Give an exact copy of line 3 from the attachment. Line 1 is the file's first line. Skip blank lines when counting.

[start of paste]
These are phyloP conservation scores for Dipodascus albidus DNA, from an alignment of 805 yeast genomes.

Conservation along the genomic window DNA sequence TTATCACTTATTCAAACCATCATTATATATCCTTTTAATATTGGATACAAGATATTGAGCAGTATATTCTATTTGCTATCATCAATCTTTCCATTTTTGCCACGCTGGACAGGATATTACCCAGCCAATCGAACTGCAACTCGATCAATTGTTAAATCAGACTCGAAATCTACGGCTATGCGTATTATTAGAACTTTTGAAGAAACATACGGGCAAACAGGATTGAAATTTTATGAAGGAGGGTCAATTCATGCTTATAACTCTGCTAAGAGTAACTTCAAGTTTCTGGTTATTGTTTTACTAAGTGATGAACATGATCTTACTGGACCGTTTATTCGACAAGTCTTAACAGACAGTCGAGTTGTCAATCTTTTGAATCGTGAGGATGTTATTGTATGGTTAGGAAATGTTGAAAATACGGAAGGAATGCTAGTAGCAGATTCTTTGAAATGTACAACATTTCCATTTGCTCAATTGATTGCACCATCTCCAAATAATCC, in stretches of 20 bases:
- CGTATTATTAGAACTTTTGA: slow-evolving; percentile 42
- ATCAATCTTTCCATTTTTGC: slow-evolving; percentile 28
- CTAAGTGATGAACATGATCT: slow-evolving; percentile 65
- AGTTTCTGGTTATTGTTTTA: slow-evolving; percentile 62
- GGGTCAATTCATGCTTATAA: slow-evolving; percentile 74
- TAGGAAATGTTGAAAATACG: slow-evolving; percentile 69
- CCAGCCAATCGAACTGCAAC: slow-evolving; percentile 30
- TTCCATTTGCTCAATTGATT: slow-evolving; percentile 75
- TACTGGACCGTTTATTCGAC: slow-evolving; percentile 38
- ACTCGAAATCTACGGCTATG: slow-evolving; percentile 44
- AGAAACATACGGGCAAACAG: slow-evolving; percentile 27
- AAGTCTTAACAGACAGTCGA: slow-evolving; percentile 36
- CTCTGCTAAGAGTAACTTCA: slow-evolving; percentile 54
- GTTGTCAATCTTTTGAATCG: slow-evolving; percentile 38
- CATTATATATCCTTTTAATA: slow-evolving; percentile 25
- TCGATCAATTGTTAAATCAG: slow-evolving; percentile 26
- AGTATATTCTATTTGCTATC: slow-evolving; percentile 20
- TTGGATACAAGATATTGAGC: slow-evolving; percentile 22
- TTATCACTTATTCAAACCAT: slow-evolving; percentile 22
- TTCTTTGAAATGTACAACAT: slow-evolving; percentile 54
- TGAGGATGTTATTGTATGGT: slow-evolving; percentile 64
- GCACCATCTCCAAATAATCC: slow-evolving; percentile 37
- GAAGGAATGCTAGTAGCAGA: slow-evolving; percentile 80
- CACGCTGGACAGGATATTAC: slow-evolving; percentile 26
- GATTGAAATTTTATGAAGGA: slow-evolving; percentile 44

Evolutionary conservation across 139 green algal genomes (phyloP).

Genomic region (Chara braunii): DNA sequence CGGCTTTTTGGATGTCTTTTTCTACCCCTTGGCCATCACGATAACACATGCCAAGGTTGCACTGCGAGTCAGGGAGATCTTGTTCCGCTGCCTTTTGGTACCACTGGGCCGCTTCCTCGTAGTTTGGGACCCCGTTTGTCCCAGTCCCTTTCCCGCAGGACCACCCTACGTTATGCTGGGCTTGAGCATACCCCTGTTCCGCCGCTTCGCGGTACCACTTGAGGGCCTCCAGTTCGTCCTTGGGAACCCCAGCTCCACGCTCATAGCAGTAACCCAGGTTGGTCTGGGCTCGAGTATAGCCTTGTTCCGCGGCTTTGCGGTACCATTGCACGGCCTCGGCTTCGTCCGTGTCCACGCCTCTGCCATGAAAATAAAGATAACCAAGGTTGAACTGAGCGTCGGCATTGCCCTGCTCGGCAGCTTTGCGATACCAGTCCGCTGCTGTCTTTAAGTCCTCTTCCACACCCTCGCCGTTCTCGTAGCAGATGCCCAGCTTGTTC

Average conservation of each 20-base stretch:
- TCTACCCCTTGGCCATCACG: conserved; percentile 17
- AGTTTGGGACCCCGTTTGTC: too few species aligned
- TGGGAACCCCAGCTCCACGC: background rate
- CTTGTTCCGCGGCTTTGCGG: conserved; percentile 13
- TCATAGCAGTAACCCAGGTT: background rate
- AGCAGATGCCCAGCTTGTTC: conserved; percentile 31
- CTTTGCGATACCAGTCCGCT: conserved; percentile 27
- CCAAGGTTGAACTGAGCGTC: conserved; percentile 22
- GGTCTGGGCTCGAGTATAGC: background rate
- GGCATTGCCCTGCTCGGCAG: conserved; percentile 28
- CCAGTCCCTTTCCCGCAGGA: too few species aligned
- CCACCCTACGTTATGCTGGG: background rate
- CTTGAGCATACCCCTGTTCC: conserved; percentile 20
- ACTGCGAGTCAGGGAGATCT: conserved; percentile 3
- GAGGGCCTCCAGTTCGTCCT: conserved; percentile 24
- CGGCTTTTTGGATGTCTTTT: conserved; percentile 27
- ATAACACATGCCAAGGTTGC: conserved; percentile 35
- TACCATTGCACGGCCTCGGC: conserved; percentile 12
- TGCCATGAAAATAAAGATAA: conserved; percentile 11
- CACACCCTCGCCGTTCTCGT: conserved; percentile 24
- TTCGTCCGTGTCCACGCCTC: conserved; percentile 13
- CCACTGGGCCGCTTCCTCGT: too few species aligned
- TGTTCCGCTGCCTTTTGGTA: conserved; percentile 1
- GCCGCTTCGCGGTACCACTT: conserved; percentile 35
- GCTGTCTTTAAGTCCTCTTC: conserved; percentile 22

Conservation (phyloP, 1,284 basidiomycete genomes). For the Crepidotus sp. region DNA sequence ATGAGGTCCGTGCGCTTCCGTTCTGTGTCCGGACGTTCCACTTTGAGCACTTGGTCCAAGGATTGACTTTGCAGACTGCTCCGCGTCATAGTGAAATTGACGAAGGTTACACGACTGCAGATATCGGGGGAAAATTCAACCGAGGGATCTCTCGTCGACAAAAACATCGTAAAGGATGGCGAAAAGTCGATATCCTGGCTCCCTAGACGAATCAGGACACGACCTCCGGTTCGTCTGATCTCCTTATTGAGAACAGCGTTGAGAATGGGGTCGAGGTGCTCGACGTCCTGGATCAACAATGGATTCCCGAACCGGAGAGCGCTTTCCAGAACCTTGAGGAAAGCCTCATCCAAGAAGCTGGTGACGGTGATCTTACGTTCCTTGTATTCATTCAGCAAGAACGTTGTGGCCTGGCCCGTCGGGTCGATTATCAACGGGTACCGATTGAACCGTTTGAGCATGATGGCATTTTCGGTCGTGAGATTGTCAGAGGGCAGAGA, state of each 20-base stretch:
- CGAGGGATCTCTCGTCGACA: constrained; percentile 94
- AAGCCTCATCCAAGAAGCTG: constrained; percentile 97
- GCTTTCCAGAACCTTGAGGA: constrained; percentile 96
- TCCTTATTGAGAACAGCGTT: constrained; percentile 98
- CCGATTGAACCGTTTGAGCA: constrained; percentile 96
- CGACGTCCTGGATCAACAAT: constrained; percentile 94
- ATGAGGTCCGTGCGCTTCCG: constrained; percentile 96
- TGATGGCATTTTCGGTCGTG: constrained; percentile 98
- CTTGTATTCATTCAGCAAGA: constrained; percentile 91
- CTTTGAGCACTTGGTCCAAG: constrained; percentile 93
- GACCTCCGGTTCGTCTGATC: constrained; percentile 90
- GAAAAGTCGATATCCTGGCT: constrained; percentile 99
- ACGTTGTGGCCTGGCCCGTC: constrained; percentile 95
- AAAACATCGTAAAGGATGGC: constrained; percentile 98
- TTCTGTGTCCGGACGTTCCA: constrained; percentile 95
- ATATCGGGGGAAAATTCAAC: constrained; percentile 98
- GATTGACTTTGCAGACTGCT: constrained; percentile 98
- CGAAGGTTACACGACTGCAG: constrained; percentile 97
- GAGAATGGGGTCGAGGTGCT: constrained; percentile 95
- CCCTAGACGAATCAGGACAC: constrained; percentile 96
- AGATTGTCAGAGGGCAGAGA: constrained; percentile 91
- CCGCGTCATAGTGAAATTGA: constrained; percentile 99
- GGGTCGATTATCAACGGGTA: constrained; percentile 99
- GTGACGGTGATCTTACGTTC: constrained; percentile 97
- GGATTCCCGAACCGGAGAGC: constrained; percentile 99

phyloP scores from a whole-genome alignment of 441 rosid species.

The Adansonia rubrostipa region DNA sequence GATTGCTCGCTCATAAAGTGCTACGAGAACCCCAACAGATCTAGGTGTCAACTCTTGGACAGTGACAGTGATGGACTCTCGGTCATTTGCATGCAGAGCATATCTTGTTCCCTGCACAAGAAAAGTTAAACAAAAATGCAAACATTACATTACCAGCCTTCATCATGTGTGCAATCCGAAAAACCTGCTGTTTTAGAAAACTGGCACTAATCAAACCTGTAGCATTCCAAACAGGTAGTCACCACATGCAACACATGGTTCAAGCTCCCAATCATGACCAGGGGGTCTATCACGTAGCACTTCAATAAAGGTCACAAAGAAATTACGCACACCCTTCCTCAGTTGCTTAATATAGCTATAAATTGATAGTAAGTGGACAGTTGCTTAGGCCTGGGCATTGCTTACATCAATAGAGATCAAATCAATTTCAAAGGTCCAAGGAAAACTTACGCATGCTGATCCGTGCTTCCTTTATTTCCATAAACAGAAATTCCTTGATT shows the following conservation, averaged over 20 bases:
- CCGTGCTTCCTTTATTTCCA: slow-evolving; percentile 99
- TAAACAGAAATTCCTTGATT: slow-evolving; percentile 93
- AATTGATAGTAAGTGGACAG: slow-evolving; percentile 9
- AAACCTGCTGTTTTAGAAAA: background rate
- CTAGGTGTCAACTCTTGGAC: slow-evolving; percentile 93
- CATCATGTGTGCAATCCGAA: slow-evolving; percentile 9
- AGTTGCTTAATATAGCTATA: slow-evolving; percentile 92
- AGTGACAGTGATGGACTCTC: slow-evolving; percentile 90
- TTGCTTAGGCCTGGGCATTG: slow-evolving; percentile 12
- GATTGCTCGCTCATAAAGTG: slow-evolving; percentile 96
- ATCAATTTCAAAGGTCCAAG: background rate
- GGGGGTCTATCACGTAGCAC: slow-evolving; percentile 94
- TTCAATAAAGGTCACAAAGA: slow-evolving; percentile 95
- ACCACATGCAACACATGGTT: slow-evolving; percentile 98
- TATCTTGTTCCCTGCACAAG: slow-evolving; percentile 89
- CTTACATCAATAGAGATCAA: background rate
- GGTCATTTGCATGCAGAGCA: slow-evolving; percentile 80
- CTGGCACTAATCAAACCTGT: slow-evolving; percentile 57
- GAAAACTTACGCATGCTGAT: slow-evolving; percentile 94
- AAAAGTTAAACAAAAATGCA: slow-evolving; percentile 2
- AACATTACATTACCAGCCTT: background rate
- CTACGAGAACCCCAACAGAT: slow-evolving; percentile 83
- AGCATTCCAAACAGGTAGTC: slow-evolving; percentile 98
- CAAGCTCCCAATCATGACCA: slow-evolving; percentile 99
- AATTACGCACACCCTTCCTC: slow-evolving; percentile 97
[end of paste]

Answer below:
- CGTATTATTAGAACTTTTGA: slow-evolving; percentile 42